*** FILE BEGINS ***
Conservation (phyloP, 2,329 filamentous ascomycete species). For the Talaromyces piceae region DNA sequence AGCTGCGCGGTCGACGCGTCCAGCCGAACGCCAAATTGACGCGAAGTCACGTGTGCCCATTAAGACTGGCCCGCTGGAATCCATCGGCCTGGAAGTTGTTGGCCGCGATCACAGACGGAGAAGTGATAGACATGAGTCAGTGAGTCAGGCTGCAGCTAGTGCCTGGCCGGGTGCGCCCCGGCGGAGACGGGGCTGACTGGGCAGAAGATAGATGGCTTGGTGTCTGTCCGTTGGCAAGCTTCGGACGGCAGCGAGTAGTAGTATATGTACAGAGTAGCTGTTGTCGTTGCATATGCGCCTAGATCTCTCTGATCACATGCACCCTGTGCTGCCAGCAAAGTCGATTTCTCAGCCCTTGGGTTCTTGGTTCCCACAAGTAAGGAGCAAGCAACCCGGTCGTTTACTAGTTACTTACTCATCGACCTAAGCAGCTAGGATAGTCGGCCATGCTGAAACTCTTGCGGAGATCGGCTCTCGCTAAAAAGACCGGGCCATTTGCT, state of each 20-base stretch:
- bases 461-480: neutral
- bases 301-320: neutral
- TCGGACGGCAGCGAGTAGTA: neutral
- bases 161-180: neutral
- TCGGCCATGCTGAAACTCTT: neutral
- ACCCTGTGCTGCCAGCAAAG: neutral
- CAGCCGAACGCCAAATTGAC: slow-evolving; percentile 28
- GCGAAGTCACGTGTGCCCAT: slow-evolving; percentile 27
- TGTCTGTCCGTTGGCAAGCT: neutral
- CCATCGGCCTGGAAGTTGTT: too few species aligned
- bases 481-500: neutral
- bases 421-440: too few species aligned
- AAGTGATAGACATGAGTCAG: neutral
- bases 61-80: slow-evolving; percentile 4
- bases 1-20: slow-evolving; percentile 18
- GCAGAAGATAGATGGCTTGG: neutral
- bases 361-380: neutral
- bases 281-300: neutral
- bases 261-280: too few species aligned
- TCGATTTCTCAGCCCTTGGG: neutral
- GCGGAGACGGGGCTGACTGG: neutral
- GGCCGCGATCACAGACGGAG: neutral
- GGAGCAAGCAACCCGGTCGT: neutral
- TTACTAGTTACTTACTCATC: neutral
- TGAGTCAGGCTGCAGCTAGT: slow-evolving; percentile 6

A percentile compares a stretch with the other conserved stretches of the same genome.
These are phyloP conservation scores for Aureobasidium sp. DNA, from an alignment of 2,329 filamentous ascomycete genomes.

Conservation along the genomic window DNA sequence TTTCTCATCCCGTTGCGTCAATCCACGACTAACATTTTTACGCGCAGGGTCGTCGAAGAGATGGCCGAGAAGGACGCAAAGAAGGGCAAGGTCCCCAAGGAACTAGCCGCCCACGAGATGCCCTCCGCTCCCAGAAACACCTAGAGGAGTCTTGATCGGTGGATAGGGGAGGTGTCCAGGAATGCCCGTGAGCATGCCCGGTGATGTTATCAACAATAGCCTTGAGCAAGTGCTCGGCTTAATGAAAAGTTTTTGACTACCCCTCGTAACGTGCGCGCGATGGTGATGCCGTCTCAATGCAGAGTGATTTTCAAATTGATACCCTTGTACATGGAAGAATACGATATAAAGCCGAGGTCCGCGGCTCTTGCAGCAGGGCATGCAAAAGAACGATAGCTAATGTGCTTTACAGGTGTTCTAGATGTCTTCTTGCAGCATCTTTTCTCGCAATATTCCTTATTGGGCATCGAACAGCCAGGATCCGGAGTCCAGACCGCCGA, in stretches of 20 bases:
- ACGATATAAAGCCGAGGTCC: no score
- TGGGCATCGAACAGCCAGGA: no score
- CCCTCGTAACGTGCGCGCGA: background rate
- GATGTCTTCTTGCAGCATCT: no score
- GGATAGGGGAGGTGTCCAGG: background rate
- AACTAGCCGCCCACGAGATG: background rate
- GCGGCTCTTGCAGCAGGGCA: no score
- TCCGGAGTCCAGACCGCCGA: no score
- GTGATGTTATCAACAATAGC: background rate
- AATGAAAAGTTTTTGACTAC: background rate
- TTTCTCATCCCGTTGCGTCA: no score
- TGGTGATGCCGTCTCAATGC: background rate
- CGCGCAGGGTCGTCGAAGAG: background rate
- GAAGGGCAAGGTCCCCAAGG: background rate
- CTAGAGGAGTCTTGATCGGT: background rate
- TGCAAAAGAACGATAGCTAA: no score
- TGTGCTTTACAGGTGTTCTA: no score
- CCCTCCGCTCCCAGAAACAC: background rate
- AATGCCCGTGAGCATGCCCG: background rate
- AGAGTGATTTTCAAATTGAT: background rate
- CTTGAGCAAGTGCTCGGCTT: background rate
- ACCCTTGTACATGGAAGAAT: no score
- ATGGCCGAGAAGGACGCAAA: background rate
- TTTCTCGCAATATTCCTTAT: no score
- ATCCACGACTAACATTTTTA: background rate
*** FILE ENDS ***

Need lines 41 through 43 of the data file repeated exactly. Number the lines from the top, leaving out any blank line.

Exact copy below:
- TGGTGATGCCGTCTCAATGC: background rate
- CGCGCAGGGTCGTCGAAGAG: background rate
- GAAGGGCAAGGTCCCCAAGG: background rate